Monday, June 10, 2013

Monday's Musings on Sports - Jason, Mark and the Spies

Two weeks ago, the NY Rangers fired Head Coach John Tortorella. Since this is New York, the firing of a coach (in any sport) immediately sets off wild speculation as to who the replacement will be. Although the Ranger were able to escape the feeding frenzy the last time they fired a coach (since the Ranger already had the former Jack Adams winner in their stable when they replaced the passive Tom Renney) the circus has begun in earnest this time around.

Generally, when a coach gets fired, the media will offer possible replacements coaches, including retreads, up & coming assistant coaches from other organizations, and recently retired marquee coaches. However, unique to New York is the possibility of naming a player who had a golden history with the team, but who has no coaching experience whatsoever. In the case of the Rangers, the possible ex-player is Mark Messier.

[Before moving on to discuss why Messier may or not be the proper replacement coach, I would note that this NY phenomenon is not unique to hockey. Although the Nets fired their coach almost a month ago, rumors have begun to circulate that Jason Kidd (perhaps one of the greatest Nets leaders of all time) is interested in their head coaching vacancy, even though he too has no head coaching experience.]

When Mark Messier first came to the Rangers in 1992, he was hailed as the messiah. He had a sterling resume with five Stanley Cups in Edmonton and a reputation as a hard nosed leader. Less than two years after he arrived, the Rangers had their first Stanley Cup in fifty four years.

Since Messier's retirement, he has been in and out of hockey, but most recently he has served as an assistant to Rangers GM Glen Sather. But he has zero coaching experience on any level.

So what would make Messier a good candidate for Head Coach of the New York Rangers? When looking at the situation objectively, the answer is very little. Messier has a natural ability to lead and a great history as a hockey player. He may be able to inspire his players based on his career and history in the NHL. But he has not demonstrated any ability to coach. There is simply no indication that Messier's innate "hockey smarts" can be transmitted to his players, or that he will be able to match X's and O's with other head coaches.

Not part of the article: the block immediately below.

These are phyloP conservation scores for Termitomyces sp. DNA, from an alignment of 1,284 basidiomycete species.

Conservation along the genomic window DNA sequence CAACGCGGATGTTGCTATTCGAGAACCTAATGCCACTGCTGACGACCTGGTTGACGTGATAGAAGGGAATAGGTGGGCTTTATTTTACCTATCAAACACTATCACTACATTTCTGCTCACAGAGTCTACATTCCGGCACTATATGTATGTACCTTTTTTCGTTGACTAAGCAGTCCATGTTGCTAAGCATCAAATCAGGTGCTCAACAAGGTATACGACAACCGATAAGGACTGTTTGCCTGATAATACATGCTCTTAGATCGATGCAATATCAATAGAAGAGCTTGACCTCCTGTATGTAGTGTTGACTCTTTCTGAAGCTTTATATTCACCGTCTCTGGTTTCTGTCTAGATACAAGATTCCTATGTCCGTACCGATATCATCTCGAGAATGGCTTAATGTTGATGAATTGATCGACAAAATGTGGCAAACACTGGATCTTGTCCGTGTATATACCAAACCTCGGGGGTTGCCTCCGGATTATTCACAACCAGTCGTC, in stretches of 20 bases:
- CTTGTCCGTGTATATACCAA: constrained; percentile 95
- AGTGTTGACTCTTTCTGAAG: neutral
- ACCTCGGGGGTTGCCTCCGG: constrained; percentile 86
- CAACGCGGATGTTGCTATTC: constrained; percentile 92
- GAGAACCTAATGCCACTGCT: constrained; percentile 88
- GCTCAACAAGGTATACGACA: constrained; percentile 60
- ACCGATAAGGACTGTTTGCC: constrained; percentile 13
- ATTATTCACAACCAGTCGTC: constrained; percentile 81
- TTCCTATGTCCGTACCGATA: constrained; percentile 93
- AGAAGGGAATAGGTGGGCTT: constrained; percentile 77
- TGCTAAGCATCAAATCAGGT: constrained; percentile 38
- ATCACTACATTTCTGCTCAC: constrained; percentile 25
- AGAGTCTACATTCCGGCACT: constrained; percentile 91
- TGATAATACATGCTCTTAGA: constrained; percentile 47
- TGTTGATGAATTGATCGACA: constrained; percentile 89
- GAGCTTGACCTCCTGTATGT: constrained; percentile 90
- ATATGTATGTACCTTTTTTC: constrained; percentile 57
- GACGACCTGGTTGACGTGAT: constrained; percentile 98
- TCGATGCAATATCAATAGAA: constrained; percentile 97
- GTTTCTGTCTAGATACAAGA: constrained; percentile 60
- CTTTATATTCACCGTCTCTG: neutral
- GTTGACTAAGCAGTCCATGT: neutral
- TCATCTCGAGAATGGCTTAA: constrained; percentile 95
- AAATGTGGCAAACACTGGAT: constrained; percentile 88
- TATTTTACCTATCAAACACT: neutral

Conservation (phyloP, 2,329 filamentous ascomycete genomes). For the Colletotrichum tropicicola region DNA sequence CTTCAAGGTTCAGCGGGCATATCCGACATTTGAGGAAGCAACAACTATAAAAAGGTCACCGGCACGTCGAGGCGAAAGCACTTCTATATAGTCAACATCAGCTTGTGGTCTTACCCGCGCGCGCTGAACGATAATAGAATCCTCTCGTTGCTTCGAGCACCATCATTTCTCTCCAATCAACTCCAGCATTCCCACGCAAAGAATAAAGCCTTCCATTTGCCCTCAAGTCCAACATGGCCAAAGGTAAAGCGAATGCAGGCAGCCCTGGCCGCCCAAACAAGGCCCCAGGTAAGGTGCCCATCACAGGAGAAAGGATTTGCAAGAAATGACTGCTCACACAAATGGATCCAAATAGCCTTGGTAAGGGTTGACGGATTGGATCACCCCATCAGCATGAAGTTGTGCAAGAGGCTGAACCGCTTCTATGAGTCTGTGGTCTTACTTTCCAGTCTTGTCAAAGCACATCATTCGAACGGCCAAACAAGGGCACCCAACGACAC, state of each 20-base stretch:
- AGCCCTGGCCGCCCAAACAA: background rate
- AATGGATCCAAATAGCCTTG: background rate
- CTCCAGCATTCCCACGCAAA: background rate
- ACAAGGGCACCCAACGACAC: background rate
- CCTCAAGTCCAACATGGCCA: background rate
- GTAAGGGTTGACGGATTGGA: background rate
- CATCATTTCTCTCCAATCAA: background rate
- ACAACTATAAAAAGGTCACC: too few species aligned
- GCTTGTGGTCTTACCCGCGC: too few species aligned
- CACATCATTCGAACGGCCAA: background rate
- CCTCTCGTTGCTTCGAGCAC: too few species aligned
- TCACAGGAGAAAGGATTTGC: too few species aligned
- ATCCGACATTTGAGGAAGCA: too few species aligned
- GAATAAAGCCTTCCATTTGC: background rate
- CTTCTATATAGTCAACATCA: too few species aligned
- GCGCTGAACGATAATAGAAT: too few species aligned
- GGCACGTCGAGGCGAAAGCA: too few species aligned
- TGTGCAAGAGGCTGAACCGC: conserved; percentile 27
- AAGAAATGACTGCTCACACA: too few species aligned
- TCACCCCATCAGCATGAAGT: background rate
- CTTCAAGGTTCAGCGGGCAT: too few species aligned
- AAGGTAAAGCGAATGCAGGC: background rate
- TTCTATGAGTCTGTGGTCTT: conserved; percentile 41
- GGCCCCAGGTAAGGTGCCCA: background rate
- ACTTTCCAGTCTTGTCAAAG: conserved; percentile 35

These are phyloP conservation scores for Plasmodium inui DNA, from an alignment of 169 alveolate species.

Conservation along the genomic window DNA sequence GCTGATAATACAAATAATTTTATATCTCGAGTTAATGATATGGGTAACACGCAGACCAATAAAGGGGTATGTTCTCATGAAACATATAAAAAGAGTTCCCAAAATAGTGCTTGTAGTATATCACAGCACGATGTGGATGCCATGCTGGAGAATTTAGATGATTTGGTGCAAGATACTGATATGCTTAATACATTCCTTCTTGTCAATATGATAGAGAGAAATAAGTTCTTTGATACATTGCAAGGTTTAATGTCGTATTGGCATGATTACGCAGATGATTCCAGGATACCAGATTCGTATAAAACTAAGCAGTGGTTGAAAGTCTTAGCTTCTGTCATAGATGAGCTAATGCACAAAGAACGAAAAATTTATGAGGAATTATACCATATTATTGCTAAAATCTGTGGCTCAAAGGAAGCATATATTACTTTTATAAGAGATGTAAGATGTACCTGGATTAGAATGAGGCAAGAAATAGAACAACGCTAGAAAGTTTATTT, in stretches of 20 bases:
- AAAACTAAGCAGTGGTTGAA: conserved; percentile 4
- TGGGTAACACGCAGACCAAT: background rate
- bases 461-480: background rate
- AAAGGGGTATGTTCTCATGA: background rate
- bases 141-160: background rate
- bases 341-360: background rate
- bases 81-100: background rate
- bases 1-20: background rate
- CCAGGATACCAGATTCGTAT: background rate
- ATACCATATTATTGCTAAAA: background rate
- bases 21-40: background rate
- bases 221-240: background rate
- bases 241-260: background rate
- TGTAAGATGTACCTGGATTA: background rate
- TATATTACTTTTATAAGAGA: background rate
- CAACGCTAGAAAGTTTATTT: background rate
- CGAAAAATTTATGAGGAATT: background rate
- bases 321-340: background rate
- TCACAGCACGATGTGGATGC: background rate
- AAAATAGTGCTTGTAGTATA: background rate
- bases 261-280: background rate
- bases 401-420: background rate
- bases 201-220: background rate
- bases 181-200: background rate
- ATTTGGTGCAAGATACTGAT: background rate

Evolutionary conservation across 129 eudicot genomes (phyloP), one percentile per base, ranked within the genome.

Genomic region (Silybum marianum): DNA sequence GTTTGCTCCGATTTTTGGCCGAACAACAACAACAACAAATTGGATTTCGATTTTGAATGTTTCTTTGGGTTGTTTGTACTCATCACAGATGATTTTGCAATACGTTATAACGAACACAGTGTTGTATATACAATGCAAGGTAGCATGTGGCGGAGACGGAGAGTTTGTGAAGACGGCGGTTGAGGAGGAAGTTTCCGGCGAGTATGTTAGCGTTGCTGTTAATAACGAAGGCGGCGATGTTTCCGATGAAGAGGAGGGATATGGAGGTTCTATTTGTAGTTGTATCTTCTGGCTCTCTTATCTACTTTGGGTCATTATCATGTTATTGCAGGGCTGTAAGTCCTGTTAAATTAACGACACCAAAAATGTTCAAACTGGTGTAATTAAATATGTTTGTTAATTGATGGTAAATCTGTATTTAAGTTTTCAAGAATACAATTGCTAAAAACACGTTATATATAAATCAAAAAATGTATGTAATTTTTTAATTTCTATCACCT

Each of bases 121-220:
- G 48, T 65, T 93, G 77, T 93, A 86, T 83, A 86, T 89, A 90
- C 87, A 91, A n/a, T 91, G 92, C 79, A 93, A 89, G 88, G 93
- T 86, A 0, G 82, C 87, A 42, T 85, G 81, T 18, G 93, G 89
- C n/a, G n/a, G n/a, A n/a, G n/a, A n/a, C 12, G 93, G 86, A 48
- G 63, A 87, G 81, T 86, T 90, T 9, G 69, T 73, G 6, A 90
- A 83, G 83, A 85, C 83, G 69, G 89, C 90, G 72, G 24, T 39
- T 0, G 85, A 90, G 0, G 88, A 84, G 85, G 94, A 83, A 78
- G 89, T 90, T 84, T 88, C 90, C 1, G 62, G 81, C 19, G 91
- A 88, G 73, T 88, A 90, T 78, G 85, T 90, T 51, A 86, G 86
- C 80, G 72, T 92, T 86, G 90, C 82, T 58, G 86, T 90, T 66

I sometimes wonder why former players who have zero experience feel that they can be great coaches? Maybe its because the game came so easy to them that they feel that they can teach it to others without the need to work under someone else as an assistant. 

But there is another possibility. Maybe its the spies. In Parshas Shelach we read about how the spies were sent to look at the land of Israel and report back. When they returned, ten of the twelve spies had negative reports and the Jews cried. Hashem punished the Jews for crying for nothing and we remember the event every year on Tisha B'Av.

The motivation for the spies is a hotly contested issue by the meforshim. But one of the main theories is that the spies were the nesi'im (loosely translated as presidents or princes) of their respective tribes. The spies were concerned that once the Jews entered Israel they would lose their roles and the Jews would be led by a King. In order to prolong their role, they made their report a negative one.

Of course, I am not saying that Mark Messier or Jason Kidd have a nefarious plot to wreck the future of their teams. But maybe the reason that they feel that they can become Head Coaches without ever spending time as an assistant is because they can't let go of the feeling left over from their playing days that they can lead a team anywhere.

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